By Ken Harney
Inman News™
March 01, 2011
There's some good news brewing at the U.S. Housing and Urban Development Department that could save thousands of home sales in the months ahead. The final details aren't fully nailed down and a formal announcement is still more than a month away, but I can tell you about a broad outline taking shape that isn't likely to change.
It's all about seller concessions.
Last year the Federal Housing Administration announced that it intends to slash maximum seller contributions from 6 percent to 3 percent for purchasers using FHA-insured mortgages. Seller concessions or contributions are essential lubricants that make large numbers of FHA-financed home sales flow smoothly to closing. They make otherwise unaffordable deals doable.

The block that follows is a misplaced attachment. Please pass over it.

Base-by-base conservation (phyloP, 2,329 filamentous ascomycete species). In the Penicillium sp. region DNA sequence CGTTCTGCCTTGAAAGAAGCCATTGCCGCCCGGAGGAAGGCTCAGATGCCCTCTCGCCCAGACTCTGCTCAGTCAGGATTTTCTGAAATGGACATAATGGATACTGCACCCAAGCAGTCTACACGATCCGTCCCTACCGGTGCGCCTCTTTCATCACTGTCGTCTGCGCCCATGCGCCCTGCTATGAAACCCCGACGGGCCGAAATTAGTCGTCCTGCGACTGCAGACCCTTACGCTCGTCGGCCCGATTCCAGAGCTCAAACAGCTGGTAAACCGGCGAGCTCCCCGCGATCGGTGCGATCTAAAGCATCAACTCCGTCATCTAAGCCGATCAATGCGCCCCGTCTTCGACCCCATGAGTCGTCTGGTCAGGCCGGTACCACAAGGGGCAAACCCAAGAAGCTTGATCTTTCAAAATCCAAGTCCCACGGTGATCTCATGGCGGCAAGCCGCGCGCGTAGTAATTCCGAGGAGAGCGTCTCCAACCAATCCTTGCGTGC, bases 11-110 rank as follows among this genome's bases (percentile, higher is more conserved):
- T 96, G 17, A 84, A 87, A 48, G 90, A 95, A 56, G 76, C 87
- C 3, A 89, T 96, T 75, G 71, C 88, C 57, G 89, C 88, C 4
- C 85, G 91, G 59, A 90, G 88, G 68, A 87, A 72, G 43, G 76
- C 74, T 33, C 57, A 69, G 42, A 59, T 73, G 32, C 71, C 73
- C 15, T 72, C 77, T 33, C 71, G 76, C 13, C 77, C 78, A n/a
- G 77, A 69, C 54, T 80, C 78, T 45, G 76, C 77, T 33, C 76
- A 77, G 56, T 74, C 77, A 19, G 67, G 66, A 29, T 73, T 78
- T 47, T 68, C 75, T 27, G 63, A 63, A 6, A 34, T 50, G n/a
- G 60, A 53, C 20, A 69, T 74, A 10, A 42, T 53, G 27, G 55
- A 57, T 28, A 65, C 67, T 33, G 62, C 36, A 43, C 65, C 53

Say you're negotiating on a house and the seller absolutely insists on getting a price of $150,000. Perhaps the buyer has struggled to come up with down-payment money and won't have the additional cash resources to pay for the settlement and loan origination expenses, which average about 4 to 5 percent in your area.
Under long-standing FHA rules, your seller is allowed to contribute money from the sale proceeds to help with your closing costs. A 6 percent contributions cap -- the current rule -- allows your seller to put as much as $9,000 into the pot, which would be more than enough to handle your closing costs and prepaids.
But a 3 percent ceiling -- the one HUD proposed last year -- would reduce that to $4,500, leaving you short and endangering the entire deal. A 3 percent cap would also make FHA's standard the same as what's typical in the conventional loan market, where both Fannie Mae and Freddie Mac permit nothing beyond that limit.